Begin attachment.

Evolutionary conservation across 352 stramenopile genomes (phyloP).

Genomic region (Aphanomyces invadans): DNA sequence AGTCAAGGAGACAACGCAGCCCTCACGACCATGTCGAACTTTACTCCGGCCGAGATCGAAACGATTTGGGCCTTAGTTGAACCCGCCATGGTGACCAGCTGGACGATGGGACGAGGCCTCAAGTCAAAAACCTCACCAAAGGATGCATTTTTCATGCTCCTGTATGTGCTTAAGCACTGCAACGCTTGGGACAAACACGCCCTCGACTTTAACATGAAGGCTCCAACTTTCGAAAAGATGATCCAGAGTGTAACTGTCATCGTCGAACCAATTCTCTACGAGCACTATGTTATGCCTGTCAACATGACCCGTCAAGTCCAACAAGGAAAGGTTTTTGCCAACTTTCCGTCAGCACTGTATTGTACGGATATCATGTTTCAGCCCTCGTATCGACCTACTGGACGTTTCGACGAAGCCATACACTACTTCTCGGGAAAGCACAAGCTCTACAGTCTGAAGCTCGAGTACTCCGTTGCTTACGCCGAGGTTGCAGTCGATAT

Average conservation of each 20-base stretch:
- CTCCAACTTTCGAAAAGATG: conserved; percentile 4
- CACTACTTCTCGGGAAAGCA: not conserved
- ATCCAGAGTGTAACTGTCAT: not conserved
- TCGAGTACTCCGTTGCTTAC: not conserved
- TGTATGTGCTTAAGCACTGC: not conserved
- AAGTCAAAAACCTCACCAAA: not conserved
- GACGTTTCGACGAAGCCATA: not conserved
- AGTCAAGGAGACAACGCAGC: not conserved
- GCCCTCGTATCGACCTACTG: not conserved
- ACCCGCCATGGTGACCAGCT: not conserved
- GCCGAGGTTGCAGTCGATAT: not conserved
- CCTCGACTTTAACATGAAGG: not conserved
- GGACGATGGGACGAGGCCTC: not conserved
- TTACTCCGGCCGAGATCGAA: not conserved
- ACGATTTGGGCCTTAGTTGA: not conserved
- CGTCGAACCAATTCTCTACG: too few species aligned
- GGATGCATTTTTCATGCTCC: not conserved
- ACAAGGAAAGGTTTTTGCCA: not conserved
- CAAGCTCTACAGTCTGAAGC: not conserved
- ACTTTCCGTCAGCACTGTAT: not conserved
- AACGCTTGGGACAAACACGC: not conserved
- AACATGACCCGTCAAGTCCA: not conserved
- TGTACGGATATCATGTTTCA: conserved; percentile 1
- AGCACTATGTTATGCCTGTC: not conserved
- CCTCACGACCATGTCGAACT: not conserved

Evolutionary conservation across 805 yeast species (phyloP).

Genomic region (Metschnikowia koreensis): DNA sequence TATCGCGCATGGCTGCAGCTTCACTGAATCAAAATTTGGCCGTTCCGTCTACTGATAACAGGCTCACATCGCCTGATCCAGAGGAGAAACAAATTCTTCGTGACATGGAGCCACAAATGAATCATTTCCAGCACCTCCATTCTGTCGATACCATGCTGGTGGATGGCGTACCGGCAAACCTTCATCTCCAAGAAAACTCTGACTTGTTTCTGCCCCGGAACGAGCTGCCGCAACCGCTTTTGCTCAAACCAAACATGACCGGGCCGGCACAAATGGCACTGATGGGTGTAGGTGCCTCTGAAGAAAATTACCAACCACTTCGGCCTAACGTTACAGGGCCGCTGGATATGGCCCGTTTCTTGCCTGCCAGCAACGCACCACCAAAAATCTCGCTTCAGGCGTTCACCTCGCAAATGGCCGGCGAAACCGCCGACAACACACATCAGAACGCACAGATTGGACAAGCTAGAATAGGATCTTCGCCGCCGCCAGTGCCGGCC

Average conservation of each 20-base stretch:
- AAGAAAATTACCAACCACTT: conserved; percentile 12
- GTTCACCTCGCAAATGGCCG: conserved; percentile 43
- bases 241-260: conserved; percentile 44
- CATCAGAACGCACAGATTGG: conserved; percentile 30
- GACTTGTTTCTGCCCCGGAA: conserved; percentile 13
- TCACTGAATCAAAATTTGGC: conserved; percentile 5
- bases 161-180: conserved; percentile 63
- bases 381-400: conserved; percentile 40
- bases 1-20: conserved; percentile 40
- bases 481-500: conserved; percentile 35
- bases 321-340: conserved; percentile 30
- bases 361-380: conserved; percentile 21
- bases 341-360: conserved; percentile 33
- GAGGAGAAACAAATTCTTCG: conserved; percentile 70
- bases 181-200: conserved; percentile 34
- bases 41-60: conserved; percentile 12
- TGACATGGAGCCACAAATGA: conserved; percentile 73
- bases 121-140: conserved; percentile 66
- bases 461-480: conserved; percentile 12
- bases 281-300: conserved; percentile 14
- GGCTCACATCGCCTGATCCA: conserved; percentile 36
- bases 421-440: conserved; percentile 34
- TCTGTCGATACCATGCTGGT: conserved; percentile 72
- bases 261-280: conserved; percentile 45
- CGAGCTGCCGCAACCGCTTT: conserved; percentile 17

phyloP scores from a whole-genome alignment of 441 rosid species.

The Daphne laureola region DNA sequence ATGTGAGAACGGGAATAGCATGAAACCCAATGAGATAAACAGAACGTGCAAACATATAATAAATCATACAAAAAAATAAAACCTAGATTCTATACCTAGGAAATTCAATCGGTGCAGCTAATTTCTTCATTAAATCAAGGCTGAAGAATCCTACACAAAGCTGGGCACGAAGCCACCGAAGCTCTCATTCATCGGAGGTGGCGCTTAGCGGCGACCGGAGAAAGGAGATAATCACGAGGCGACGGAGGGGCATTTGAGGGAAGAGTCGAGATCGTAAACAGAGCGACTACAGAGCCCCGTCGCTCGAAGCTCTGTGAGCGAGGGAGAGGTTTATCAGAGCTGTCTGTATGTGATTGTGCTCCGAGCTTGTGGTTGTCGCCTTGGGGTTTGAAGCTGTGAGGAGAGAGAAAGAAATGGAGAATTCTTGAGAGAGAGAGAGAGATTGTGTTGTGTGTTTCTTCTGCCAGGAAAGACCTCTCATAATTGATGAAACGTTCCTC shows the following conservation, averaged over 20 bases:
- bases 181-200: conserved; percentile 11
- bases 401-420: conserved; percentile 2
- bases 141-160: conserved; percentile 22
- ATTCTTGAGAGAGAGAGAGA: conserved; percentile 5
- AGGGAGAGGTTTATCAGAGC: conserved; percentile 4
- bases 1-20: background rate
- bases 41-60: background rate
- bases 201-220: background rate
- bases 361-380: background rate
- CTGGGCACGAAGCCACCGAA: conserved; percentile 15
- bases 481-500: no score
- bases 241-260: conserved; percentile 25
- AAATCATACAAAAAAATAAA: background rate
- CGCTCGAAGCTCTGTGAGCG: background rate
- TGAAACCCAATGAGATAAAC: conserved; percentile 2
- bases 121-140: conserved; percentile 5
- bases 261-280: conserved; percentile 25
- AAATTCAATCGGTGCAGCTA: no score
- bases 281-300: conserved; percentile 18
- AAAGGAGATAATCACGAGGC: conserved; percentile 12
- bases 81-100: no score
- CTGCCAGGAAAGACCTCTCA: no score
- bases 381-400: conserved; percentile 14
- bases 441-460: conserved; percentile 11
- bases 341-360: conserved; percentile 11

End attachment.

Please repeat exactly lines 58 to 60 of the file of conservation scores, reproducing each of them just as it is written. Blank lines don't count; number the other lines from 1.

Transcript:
The Daphne laureola region DNA sequence ATGTGAGAACGGGAATAGCATGAAACCCAATGAGATAAACAGAACGTGCAAACATATAATAAATCATACAAAAAAATAAAACCTAGATTCTATACCTAGGAAATTCAATCGGTGCAGCTAATTTCTTCATTAAATCAAGGCTGAAGAATCCTACACAAAGCTGGGCACGAAGCCACCGAAGCTCTCATTCATCGGAGGTGGCGCTTAGCGGCGACCGGAGAAAGGAGATAATCACGAGGCGACGGAGGGGCATTTGAGGGAAGAGTCGAGATCGTAAACAGAGCGACTACAGAGCCCCGTCGCTCGAAGCTCTGTGAGCGAGGGAGAGGTTTATCAGAGCTGTCTGTATGTGATTGTGCTCCGAGCTTGTGGTTGTCGCCTTGGGGTTTGAAGCTGTGAGGAGAGAGAAAGAAATGGAGAATTCTTGAGAGAGAGAGAGAGATTGTGTTGTGTGTTTCTTCTGCCAGGAAAGACCTCTCATAATTGATGAAACGTTCCTC shows the following conservation, averaged over 20 bases:
- bases 181-200: conserved; percentile 11
- bases 401-420: conserved; percentile 2